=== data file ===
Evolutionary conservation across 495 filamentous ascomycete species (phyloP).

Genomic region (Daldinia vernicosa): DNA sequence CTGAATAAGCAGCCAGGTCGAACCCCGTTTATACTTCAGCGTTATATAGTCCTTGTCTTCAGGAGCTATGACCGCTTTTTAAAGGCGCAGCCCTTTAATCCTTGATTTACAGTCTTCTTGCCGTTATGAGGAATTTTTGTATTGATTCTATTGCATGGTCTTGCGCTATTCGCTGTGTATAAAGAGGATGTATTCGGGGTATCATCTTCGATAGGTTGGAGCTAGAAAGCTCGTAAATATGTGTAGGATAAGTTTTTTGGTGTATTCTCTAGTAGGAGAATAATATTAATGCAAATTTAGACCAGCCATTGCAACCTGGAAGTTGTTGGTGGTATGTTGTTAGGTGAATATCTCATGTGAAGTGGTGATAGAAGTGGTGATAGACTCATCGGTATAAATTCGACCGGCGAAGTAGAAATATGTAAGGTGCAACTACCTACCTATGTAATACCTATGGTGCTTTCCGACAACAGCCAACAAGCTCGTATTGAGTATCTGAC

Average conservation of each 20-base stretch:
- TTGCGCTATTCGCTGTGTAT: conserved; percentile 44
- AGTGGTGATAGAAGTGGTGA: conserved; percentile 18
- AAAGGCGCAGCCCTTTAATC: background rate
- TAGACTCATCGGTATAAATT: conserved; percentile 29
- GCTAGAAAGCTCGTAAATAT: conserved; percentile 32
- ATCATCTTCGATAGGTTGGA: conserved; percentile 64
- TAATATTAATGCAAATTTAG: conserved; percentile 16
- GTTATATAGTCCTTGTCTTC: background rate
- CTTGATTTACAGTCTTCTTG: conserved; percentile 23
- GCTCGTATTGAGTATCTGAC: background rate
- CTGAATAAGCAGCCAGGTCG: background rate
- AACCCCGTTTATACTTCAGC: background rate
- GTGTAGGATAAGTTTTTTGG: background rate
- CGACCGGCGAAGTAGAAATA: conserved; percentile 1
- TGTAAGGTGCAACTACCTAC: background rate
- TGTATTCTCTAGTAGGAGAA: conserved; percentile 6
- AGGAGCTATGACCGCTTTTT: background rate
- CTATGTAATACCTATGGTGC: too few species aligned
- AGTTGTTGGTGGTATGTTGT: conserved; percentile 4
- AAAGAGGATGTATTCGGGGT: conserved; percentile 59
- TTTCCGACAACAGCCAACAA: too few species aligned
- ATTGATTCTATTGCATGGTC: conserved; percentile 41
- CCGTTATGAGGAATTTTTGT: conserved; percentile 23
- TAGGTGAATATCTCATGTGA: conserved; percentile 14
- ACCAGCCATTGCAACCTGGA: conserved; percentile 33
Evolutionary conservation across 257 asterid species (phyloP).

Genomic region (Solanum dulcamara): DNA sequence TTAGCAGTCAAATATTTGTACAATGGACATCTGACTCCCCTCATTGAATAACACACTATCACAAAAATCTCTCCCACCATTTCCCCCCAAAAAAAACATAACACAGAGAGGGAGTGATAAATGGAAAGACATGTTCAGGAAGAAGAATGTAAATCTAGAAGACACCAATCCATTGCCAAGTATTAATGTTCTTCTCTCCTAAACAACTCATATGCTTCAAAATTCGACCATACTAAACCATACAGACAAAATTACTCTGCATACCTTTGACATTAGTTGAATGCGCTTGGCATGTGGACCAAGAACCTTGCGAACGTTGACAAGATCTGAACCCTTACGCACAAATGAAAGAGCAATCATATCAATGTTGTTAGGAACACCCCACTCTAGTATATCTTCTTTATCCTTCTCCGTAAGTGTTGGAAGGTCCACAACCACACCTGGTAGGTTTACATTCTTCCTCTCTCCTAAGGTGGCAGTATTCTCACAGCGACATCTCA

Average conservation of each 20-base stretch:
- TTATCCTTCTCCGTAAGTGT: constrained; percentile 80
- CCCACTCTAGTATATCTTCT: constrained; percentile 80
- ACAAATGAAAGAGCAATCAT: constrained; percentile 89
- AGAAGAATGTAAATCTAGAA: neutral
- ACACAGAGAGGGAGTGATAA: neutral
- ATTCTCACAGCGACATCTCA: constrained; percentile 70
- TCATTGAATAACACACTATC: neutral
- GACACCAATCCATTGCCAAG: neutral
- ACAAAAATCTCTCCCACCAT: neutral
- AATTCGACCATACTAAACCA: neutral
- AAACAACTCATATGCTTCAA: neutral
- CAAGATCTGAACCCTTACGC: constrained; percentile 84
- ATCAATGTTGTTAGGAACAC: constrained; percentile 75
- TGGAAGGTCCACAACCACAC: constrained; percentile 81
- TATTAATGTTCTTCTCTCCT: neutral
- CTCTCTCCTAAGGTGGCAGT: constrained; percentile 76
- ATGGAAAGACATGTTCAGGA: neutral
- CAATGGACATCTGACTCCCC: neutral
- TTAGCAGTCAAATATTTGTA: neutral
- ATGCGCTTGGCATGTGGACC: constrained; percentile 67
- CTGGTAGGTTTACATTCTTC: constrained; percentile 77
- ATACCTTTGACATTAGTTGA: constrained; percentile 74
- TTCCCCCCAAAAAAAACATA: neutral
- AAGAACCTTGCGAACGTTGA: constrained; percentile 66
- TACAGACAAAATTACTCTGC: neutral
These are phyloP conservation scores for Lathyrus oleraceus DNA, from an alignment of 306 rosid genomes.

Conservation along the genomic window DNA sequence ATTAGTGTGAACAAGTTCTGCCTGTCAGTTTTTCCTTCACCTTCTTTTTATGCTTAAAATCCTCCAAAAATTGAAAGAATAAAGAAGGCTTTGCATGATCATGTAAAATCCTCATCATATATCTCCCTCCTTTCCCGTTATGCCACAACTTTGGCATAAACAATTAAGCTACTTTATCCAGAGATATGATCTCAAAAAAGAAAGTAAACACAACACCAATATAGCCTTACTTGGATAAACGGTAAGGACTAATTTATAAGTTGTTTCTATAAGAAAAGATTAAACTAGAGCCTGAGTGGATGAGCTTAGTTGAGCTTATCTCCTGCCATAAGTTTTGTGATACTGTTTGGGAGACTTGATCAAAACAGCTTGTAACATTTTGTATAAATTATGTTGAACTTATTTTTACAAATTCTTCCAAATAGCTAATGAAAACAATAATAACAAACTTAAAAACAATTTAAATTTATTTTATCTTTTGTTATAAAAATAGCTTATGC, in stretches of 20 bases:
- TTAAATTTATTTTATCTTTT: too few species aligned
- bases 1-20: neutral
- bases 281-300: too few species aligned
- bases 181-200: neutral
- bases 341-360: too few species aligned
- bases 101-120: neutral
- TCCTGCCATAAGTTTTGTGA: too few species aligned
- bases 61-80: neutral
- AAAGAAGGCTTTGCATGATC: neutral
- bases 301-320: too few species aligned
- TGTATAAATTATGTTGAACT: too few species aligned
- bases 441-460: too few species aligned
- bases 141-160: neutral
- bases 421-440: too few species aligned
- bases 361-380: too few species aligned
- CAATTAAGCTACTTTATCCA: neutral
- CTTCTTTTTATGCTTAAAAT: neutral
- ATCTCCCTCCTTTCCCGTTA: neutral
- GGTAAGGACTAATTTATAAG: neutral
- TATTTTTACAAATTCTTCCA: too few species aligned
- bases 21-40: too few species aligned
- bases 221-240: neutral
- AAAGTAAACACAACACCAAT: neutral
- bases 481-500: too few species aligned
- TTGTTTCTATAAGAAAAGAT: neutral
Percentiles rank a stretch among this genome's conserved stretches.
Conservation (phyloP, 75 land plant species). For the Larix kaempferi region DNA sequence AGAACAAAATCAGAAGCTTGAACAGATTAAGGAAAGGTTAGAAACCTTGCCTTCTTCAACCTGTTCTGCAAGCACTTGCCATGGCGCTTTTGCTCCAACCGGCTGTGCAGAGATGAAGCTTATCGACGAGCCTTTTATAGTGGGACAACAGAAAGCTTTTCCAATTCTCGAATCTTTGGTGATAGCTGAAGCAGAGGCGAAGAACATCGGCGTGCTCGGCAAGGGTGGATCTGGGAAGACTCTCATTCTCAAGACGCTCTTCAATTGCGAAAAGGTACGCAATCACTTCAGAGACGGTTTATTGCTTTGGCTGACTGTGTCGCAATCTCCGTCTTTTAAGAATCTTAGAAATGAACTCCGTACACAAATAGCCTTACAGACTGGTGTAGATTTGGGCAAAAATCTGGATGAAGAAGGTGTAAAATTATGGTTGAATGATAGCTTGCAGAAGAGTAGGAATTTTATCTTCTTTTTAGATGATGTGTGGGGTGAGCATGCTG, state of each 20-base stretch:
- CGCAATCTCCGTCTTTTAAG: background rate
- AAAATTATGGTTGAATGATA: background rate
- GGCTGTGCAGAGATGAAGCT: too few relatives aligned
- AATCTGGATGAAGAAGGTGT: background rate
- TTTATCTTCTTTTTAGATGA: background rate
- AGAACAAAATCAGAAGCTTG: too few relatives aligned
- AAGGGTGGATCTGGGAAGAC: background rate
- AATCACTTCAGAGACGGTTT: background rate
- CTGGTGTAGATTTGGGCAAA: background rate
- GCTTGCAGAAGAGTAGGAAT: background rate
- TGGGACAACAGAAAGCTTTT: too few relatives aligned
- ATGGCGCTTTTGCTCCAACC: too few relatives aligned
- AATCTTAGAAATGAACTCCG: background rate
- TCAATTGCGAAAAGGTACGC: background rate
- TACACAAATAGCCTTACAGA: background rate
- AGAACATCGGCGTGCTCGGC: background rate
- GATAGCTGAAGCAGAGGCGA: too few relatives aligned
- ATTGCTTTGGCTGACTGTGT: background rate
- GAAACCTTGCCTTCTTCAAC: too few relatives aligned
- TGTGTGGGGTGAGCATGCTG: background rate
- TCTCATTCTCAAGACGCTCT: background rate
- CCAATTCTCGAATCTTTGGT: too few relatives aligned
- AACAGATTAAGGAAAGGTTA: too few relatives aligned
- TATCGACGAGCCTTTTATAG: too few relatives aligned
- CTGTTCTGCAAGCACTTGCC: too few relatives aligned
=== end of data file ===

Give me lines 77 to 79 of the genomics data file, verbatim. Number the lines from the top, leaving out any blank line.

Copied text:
- GGTAAGGACTAATTTATAAG: neutral
- TATTTTTACAAATTCTTCCA: too few species aligned
- bases 21-40: too few species aligned